It’s hard to watch the new documentary “Blood on Black Wall Street: The Legacy of the Tulsa Massacre” and not feel the weight of the tragedy.
As I prepared to speak with Pulitzer Prize-winning MSNBC correspondent Trymaine Lee, who hosted the documentary as part of NBCU Universal’s slate of Tulsa coverage that began May 27, I realized it opened up a flood gate of questions that we simply couldn’t cover in the time we had.
The documentary excels at exploring both the larger, systemic forces that affect the Black Tulsa community and Black communities across the country and tragic details that leave your heart aching.
One story in particular, which the documentary includes, resonated with Lee. Eldoris McCondichie was nine-years-old when her mother awakened her. As Eldoris and her family fleed their home, she joined other Black families who ran up the town’s railroad tracks to escape. She heard the sound of bricks, stones, and exploding buildings along the way. “The bullets are bouncing off of the train tracks and stinging their feet,” her granddaughter Joi told Lee. “Bullets were just raining down over us, and I was so frightened I pulled away from my parents and ran into this chicken coop with all the other people,” Eldoris said in archival footage from 1999.
While Eldoris survived, many Black people did not. There are estimates that 100-300 people were killed.
“Blood on Black Wall Street” premieres at 11:45 ET on NBCNews.com and NBC News NOW.
This Sunday, May 30 it will also air on MSNBC at 10 pm ET, stream on NBC’s streaming service Peacock, and air on CNBC at 2 p.m.
Read below for more insights from Lee and how the 1921 event remains relevant today. The interview has been edited for length and clarity.
ESSENCE: Whenever I heard about the Tulsa Race Massacre growing up, it was always framed as a Tulsa Race Riot. Did you notice a shift where people started to reframe it as a massacre, and why do you think that shift happened?
Trymaine Lee: You know, I think Black folks, certainly Black folks who live in Tulsa, always knew there was no kind of riot. A riot implies that Black folks had played a role in their own demise. That it was just this mayhem on both sides. It’s kind of like “there were good people on both sides.” Where, in fact, Black folks have long known it was a massacre. I think it’s just more recently— because of the work of journalists and because we now have the language of systemic racism and white supremacy and we are in better position to have these kind of conversations.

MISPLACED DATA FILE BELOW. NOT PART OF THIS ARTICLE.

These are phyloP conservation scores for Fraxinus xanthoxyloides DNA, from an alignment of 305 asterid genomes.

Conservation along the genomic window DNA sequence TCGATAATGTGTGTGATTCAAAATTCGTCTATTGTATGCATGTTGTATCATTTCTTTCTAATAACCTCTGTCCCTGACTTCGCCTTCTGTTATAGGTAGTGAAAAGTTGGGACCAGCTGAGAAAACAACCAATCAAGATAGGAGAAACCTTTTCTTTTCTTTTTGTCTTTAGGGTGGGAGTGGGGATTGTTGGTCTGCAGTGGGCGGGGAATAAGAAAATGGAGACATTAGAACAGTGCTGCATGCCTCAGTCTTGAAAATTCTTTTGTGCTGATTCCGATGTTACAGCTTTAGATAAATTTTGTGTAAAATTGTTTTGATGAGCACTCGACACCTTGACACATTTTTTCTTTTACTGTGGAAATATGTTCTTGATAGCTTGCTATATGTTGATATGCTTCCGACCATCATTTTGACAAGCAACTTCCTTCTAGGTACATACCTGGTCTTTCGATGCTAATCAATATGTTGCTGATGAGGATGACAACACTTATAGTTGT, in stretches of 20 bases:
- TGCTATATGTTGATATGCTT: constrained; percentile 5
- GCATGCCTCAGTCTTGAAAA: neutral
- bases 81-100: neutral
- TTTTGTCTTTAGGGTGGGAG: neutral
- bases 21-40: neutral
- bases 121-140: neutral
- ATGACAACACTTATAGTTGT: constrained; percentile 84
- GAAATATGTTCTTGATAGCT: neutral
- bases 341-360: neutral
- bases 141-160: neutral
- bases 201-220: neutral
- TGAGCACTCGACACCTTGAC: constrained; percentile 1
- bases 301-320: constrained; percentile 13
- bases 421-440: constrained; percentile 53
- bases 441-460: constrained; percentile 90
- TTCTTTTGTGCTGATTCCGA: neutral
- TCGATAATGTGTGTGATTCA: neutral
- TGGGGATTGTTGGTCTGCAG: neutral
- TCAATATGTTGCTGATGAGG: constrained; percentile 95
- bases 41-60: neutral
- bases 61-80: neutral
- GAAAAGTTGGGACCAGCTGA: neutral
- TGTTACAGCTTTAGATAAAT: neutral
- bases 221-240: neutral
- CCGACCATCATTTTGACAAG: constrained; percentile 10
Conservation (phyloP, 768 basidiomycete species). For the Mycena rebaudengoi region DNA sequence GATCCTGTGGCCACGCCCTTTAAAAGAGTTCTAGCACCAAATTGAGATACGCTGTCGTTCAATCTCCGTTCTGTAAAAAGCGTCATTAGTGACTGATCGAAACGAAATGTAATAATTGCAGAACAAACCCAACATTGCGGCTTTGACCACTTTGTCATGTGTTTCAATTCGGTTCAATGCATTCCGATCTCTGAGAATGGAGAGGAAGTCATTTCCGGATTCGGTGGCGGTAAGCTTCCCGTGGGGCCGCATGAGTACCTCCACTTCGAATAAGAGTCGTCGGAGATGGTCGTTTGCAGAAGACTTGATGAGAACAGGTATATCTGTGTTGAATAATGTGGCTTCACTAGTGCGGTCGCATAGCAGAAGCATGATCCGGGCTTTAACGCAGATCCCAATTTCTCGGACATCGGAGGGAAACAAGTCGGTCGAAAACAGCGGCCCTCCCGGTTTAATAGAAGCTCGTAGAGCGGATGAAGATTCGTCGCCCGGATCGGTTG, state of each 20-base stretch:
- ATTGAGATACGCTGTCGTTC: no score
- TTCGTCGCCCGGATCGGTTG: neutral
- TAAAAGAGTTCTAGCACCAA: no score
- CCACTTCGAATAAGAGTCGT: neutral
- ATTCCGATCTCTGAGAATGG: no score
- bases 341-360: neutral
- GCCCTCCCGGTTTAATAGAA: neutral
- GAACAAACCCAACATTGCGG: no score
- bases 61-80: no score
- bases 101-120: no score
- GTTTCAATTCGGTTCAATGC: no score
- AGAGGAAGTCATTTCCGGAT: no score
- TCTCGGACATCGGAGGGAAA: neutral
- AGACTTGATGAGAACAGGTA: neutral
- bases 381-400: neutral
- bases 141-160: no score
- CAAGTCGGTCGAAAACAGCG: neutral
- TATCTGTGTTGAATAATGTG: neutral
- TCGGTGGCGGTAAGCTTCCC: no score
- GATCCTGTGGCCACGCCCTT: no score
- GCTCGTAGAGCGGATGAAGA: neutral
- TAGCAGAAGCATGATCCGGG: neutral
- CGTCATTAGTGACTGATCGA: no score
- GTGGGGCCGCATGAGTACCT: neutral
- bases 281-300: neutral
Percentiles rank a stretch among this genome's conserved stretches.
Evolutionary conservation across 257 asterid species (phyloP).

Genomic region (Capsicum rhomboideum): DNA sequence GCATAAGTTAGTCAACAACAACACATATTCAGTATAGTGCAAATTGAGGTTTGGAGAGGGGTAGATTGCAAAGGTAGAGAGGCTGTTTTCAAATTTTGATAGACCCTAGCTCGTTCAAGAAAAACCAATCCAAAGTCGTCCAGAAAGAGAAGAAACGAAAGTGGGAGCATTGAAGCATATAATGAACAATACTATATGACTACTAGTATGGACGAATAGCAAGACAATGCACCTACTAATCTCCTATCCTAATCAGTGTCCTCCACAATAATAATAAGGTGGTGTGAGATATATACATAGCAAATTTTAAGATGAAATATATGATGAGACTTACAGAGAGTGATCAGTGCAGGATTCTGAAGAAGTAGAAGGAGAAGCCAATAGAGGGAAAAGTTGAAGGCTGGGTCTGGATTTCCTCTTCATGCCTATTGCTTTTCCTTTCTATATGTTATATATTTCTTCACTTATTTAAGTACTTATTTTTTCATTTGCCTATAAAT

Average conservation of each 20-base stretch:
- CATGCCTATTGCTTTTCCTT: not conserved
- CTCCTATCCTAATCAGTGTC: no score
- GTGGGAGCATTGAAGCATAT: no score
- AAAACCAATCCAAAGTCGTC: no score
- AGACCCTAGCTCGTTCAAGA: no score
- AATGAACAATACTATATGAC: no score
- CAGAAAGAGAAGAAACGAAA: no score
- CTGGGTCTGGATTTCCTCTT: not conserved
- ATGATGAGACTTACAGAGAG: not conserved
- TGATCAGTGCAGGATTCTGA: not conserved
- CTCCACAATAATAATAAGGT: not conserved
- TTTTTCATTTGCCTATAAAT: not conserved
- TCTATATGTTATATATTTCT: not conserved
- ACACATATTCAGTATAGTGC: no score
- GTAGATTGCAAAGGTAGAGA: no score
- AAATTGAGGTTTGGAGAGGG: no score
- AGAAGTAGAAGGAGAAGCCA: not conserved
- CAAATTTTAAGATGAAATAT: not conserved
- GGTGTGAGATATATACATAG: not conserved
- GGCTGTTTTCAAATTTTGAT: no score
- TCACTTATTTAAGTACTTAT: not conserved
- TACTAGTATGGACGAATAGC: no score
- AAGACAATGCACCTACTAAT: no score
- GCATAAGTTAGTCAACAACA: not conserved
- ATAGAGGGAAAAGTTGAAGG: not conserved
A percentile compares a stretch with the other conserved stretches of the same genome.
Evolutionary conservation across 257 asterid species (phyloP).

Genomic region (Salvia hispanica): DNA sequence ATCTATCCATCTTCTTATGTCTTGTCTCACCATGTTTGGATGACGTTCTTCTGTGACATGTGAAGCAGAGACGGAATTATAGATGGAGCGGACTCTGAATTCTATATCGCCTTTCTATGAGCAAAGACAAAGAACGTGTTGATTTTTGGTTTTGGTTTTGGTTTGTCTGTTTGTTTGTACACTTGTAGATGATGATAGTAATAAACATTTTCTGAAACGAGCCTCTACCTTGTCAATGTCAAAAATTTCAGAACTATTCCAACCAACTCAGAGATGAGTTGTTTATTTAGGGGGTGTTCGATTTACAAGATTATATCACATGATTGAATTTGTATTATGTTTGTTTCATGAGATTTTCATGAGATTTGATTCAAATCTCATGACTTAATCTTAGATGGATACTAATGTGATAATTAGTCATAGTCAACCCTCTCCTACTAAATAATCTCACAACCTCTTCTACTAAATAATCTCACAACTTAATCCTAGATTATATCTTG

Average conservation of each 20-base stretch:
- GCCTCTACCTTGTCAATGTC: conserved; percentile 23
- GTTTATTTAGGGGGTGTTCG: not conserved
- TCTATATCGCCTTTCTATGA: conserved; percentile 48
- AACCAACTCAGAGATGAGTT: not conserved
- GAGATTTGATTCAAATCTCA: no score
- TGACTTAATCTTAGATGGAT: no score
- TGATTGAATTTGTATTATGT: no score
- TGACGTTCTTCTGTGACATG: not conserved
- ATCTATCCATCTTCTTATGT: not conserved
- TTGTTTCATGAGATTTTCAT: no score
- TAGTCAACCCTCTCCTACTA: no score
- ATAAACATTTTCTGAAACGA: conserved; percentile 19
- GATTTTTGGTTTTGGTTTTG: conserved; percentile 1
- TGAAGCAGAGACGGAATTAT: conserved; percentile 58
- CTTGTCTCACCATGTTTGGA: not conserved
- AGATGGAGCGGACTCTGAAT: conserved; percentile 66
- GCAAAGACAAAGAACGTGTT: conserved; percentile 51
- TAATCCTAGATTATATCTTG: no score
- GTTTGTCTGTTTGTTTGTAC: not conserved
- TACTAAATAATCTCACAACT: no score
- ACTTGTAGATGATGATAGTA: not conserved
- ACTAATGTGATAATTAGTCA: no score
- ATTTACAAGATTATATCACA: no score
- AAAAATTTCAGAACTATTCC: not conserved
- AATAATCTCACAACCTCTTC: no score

ESSENCE: What I thought was pretty impactful about the documentary, among many things, is that it tells a larger story about certain events that we’re told are history and easy to freeze in time. Like, “1921, that’s 100 years ago!” But it spends the majority of the time bringing us to the present and saying, “this is what happened through urban renewal [in Tulsa]. This is what’s happening now through gentrification.” So can you just talk a little bit more about how those policies still exist?
TL: I think, first of all, we have to understand that we’re talking about a spectrum here. There isn’t just one moment where Black folks were oppressed, not just one moment where Black folks were enslaved, then the switch was flipped and all of a sudden we have full agency as American citizens. We’re still not at that point. So whether we’re talking about the hundreds of years of enslavement to an extension of that oppression in Jim Crow.